MANILA (Reuters) - The Philippines on Monday urged China, as a responsible member of the international community, to respect a forthcoming ruling by an arbitration court in the Hague on a territorial dispute in the South China Sea.
China claims almost the entire South China Sea, believed to have huge deposits of oil and gas. Brunei, Malaysia, the Philippines, Taiwan and Vietnam also have claims on the waters, through which about $5 trillion in trade is shipped every year.
China refuses to recognize the case lodged by the Philippines with the tribunal and says all disputes should be resolved through bilateral talks.
Foreign Secretary Albert del Rosario's comments came after China's foreign minister, Wang Yi, on a visit to the United States, accused the Philippines of "political provocation" in seeking arbitration to resolve the dispute.
"The Philippines, as well as the international community, is asking China to respect the forthcoming ruling of the arbitral tribunal and together advance an international rules-based regime," del Rosario said in a statement in Manila.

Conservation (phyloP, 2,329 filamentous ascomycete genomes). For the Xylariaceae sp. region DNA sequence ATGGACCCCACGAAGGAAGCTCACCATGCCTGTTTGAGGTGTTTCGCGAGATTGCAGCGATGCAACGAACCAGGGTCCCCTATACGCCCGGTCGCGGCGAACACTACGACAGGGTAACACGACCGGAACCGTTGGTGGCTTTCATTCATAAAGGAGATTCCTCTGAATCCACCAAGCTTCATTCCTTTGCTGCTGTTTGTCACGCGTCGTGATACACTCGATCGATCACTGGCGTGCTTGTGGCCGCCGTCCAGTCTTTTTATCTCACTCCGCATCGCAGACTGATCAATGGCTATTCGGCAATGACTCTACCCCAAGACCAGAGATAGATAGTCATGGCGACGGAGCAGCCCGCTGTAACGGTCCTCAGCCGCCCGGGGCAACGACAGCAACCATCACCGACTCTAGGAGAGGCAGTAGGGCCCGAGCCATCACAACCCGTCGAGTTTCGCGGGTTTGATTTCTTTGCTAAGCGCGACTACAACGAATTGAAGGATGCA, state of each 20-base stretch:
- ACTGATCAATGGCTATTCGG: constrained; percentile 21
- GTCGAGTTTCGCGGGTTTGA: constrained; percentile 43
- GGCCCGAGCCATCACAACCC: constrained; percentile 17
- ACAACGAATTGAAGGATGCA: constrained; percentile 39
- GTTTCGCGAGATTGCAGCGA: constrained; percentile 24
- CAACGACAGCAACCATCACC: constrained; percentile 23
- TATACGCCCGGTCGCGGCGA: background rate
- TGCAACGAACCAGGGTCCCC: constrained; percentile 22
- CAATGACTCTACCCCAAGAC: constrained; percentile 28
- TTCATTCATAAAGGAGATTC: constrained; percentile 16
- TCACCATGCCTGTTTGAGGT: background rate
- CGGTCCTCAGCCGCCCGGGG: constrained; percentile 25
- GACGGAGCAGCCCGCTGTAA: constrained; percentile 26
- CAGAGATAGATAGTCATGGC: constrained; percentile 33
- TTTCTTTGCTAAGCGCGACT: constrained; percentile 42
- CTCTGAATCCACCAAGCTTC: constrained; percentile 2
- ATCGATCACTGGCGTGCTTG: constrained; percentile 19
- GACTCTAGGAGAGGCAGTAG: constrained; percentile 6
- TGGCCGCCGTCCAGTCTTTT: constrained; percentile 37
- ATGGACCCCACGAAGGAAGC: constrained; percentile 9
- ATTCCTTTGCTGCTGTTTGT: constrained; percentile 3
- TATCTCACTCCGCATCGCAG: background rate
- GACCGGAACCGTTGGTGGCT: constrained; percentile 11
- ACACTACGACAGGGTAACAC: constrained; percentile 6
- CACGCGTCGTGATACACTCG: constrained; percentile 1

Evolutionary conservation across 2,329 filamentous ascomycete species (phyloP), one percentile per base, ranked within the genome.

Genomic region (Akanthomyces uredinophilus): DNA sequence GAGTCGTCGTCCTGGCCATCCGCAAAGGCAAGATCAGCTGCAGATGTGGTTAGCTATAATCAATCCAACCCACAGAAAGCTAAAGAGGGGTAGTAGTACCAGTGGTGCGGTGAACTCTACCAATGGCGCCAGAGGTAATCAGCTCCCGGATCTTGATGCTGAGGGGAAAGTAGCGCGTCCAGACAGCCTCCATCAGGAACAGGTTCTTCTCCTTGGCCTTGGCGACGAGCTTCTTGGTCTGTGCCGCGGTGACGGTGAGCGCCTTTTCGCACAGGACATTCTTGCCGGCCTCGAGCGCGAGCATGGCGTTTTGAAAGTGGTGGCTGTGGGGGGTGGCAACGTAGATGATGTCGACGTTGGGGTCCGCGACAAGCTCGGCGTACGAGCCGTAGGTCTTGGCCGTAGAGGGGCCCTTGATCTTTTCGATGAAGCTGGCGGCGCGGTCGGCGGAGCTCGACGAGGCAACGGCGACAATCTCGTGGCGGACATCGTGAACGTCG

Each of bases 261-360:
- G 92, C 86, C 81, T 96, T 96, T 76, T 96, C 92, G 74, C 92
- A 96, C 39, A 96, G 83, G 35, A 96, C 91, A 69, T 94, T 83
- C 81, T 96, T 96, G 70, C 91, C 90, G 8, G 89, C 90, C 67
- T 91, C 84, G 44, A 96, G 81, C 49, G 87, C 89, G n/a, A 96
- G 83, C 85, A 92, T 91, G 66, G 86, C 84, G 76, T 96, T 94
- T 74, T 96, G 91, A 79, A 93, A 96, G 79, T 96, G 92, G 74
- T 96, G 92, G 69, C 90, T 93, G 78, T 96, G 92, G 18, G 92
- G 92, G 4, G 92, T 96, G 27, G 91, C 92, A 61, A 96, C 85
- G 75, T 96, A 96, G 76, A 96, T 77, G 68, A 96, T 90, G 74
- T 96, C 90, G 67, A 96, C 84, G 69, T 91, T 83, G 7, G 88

"If China does not heed our collective call, does it mean that China considers itself above the law?"
The tribunal's ruling is expected before May, said del Rosario, who leaves office on March 7 for health reasons. Manila and Beijing had met several times to discuss maritime disputes but nothing had been resolved, he added.
Wang held talks last week with his counterpart, U.S. Secretary of State John Kerry, who said China was rapidly militarizing the waterway after building artificial islands and deploying fighters and missiles.
Wang defended China's actions as self-defense but said it would remain open for two-way talks with countries claiming the South China Sea.
(Reporting by Manuel Mogato; Editing by Clarence Fernandez)